Soccer team planning game with coach

Engaging players in the review phase

Reviewing performance will be most effective when players are comfortable sharing their thoughts and feelings.

Of the errors players make on the field, 80 - 95% of them are mental errors, which play out as technical (skill) or strategy errors. Mental errors fall within the top-left quadrant of Wilber’s map as they’re invisible to others.

The coach can’t see these mental (or emotional) errors–all they see is the visible error, for example dropping a ball (a visible behaviour which falls into the top-right quadrant). In a coach-centred approach, the mental error goes undetected as the coach reviews, diagnoses and plans how to rectify the visible skill error.

When a coach asks a player what actually caused the error, the vast majority of players report their discomfort in sharing these thoughts or emotions, primarily for fear of judgement and of being labelled mentally weak, soft or fragile. After all, it was possibly a mental ‘weakness’ that caused the error, such as pressure, doubt, fear of failure or injury, loss of concentration, etc.

So if players aren’t comfortable revealing these frequently occurring errors to the coach, how might coaches address them?

Here’s what I do:

  1. I let players know and see from my reactions I’m okay with them making mistakes, and I accept mistakes as part of the game. I don’t shake my head, kick the ground or shout.

  2. I share with players that I know mental errors are probably the main cause of their errors and that this is normal. I acknowledge they might not be comfortable sharing these with me and that’s also okay.

  3. I ensure players engage in their own review process, identifying the invisible-to-me thoughts or feelings that caused their mistakes.

Practical strategies

1. Personal review

Ideally and if possible, I do this on the day after the game when emotions have settled, whether we’ve won or lost.

With all the team members in the same room, I ask each to sit in their own personal space with a pen and paper (or even better, with their journal). I make it clear that they’re writing for their own learning and I won’t ask any of them to share their writing. This is in the hope that they’re not limited by a fear of judgement that stops them sharing this information with me in the first place.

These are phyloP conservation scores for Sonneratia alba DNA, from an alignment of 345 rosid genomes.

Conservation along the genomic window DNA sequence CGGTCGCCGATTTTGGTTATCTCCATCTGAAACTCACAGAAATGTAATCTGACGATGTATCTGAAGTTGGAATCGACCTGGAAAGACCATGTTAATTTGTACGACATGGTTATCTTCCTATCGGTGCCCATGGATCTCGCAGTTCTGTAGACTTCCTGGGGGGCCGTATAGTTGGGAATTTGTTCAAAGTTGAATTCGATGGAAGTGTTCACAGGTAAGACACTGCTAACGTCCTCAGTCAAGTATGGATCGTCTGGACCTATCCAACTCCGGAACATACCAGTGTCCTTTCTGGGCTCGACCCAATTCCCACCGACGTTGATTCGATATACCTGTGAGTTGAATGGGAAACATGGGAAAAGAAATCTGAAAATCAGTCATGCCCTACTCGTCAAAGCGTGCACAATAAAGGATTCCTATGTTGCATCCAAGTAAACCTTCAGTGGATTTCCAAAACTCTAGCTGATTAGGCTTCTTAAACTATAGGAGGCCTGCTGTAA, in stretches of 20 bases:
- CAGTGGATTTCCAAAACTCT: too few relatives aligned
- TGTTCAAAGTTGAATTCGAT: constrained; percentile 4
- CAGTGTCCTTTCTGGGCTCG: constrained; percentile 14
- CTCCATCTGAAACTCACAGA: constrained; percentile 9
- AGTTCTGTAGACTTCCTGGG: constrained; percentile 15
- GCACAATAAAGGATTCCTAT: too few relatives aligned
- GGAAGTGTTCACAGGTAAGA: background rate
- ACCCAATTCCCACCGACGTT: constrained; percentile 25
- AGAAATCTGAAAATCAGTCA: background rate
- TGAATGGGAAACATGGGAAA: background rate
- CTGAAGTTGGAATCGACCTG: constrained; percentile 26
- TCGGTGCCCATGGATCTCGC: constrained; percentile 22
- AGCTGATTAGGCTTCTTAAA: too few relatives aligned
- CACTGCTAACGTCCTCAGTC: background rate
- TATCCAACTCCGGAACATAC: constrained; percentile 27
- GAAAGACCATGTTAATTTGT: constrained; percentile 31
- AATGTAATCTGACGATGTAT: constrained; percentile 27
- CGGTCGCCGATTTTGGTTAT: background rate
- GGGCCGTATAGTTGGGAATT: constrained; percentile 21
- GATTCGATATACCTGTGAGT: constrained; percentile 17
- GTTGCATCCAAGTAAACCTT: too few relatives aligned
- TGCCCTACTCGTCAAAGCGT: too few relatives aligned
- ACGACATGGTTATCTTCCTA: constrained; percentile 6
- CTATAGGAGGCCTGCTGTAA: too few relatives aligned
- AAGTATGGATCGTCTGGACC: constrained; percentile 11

a) I ask them to write what they consider to be the best moment of the game for them. It might be ‘an excellent stroke for four runs’ in cricket. I then ask them to write,as accurately as they can remember, the thoughts or feelings (some people can relate to one better than the other) they had immediately before this, that might have helped their success.

b) I then ask them to write about an incident where they were responsible for making a mistake that stands out most for them, for example, playing the stroke in cricket that lead to their dismissal.

I ask them the same questions, to write down the result that I as coach would have seen (for example, ‘my feet didn’t move well, I missed the ball and was bowled’), and to then add what thoughts or feelings were going on for them in the moments leading up to that event.

c) Finally, I ask them to review what they’ve written and capture any observation or lesson, from the success or failure, that could help them be even better next time.

2. Peer review

There are some situations where I’ll do this same exercise, but ask players to then share what they’ve written with someone in the team who plays a similar role to theirs — for example two opening batsmen in cricket or two defenders in soccer.

The idea is that players can not only begin to review and identify the thinking/feelings that causes their error, but they can also build an understanding and relationship with fellow players — who in future can support each other during games.

One note for this peer review exercise is to invite people to only share what’s comfortable for them, rather than instructing them to share openly. This way they remain in charge of their comfort and safety.

As the coach leading this review exercise, I’ve no need to know players’ responses, only to know I’m guiding them to reviewing the part of their game I can’t see–their thoughts and feelings (reflected in the upper left quadrant).

A coach-centred approach simply doesn’t get to address this part of the game, so players miss out on an important source of information they can use to improve their own performance.

Your task

Most errors are mental errors, although they play out as technical or strategy errors. It’s only when we’re prepared to acknowledge what happened in the moments before and during such errors that we can improve and move forward.

Reflect on an experience you’ve had in relation to an error you’ve made in the workplace or on the field and consider the following:

  • What were you thinking before the error happened?
  • What were you feeling?
  • What happened directly before the event?
  • Identify actions you might take next time as a result of reflecting on your state of mind at the time the error happened.

In the comments, discuss how a personal review could be used effectively in your current context to grow people and performance.

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Player-centred Coaching

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